"Her het ys merey to be," seyde Roben,[L251]
"For a man that had hawt to spende; Be mey horne we schall awet Yeff Roben Hode be ner hande."[L254]
Roben set hes horne to hes mowthe,[L255] 255 And blow a blast that was foll god, That herde hes men that ther stode, Fer downe yn the wodde; "I her mey master" seyde Leytell John;[L259]
They ran as thay wer wode. 260
Whan thay to thar master cam, Leytell John wold not spar; "Master, how haffe yow far yn Notynggam?
How haffe yow solde yowr war?"
"Ye, be mey trowthe, Leytyll John,[L265] 265 Loke thow take no car; Y haffe browt the screffe of Notynggam, For all howr chaffar."
"He ys foll wellcom," seyde Lytyll John, "Thes tydyng ys foll godde; 270 The screffe had lever nar a hundred ponde [He had never sene Roben Hode.]
"Had I west that beforen,[L273]
At Notynggam when we wer, Thow scholde not com yn feyr forest 275 Of all thes thowsande eyr."
"That wot y well," seyde Roben, "Y thanke god that ye be her; Therfor schall ye leffe yowr horse with hos, And all your hother ger." 280
"That fend I godys forbode," kod the screffe, "So to lese mey godde;"
"Hether ye cam on horse foll hey,[L283]
And hom schall ye go on fote; And gret well they weyffe at home, 285 The woman ys foll godde.
"Y schall her sende a wheyt palffrey,[L287]
Het hambellet as the weynde; Ner for the loffe of yowr weyffe, Off mor sorow scholde yow seyng." 290
Thes parted Robyn Hode and the screffe, To Notynggam he toke the waye; Hes weyffe feyr welcomed hem hom, And to hem gan sche saye:
"Seyr, how haffe yow fared yn grene foreyst? 295 Haffe ye browt Roben hom?"
"Dam, the deyell spede him, bothe bodey and bon, Y haffe hade a foll grete skorne.
"Of all the god that y haffe lade to grene wod, He hayt take het fro me, 300 All bot this feyr palffrey, That he hayt sende to the."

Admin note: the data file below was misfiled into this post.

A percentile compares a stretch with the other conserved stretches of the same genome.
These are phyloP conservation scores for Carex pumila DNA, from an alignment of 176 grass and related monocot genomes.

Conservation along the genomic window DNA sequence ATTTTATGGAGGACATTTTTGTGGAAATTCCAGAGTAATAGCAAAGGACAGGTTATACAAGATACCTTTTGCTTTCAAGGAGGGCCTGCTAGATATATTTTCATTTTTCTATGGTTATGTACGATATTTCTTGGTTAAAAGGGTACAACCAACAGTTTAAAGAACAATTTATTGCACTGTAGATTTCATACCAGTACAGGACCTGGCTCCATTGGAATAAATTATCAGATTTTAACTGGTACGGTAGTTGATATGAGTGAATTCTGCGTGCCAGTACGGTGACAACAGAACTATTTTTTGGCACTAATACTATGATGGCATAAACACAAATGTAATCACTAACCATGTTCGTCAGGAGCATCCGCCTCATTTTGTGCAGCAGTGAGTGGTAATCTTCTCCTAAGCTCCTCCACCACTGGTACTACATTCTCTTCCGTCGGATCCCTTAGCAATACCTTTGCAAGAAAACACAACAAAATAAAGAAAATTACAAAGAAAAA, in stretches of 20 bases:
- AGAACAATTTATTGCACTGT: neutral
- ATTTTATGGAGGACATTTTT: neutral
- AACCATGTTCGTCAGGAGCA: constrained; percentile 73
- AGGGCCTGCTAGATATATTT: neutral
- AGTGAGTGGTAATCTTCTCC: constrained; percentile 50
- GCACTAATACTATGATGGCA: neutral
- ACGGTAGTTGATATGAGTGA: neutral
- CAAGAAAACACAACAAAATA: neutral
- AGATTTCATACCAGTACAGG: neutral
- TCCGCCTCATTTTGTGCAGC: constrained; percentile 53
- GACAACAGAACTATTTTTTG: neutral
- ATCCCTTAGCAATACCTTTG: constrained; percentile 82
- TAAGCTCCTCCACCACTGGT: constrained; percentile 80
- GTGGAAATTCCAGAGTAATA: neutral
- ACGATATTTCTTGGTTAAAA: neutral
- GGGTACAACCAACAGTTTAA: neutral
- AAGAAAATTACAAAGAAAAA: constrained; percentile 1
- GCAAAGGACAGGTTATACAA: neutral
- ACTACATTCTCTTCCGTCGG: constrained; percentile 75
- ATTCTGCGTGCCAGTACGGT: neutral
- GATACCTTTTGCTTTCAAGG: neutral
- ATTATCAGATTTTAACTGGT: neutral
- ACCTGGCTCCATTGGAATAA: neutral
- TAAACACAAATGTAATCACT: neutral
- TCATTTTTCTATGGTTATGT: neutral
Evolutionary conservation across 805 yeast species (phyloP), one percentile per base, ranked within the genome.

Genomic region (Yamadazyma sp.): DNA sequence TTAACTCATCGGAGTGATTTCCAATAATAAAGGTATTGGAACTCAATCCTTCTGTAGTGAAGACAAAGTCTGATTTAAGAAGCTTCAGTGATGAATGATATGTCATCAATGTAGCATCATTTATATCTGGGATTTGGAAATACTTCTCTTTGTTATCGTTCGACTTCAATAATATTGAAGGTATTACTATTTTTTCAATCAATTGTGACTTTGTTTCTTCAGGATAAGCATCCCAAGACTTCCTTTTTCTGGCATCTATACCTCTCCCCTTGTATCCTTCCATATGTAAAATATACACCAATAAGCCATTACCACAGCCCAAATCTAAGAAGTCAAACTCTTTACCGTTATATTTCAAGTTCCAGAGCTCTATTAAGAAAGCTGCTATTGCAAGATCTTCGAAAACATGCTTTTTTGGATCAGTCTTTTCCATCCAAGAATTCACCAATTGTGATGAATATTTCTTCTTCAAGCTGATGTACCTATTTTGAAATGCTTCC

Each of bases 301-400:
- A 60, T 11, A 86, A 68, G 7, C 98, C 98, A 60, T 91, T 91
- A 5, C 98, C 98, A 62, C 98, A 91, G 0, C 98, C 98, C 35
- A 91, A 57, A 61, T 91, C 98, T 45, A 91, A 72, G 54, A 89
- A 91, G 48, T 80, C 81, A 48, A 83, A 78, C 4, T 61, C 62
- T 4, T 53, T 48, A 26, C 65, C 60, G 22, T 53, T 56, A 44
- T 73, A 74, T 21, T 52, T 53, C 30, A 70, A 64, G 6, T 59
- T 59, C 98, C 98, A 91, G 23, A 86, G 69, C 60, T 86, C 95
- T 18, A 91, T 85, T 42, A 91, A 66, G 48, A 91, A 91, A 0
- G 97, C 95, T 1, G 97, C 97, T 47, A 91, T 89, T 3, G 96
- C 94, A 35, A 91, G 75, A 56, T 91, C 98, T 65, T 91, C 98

With that sche toke op a lowde lawhyng, And swhar be hem that deyed on tre, "Now haffe yow payed for all the pottys 305 That Roben gaffe to me.
"Now ye be com hom to Notynggam, Ye schall haffe god ynowe;"
Now speke we of Roben Hode, And of the pottyr onder the grene bowhe.[L310] 310
"Potter, what was they pottys worthe To Notynggam that y ledde with me?"
"They wer worth two nobellys," seyd he, "So mot y treyffe or the; So cowde y had for tham, 315 And y had ther be."[L316]
"Thow schalt hafe ten ponde," seyde Roben, "Of money feyr and fre; And yever whan thou comest to grene wod, Wellcom, potter to me." 320
Thes partyd Robyn, the screffe, and the potter, Ondernethe the grene-wod tre; God haffe mersey on Robyn Hodys solle, And saffe all god yemanrey!
MS. 135, say.
146, Gereamarsey, sir, seyde sche s'than.
MS. 161, loseth. 164, to to.
164. This ceremony [of washing,] which, in former times, was constantly practised as well before as after meat, seems to have fallen into disuse on the introduction of forks, about the year 1620; as before that period our ancestors supplied the place of this necessary utensil with their fingers.--RITSON.
169, 170, transposed in MS.
MS. 179, pottys the.
180, bolt yt.
MS. 214, goe.
218, Robyng gaffe me.
232, mey they.
MS. 250, goy.
MS. 265, I leyty.
273, He had west.
287. The MS. repeats this line after the following: Het ambellet be mey sey.
MS. 310, bowhes.
316, be ther.
ROBIN HOOD AND THE BUTCHER.
Ritson's _Robin Hood_, ii. 27. Printed from an old black-letter copy in the collection of Anthony a Wood. The story is the same as in the second part of _Robin Hood and the Potter_.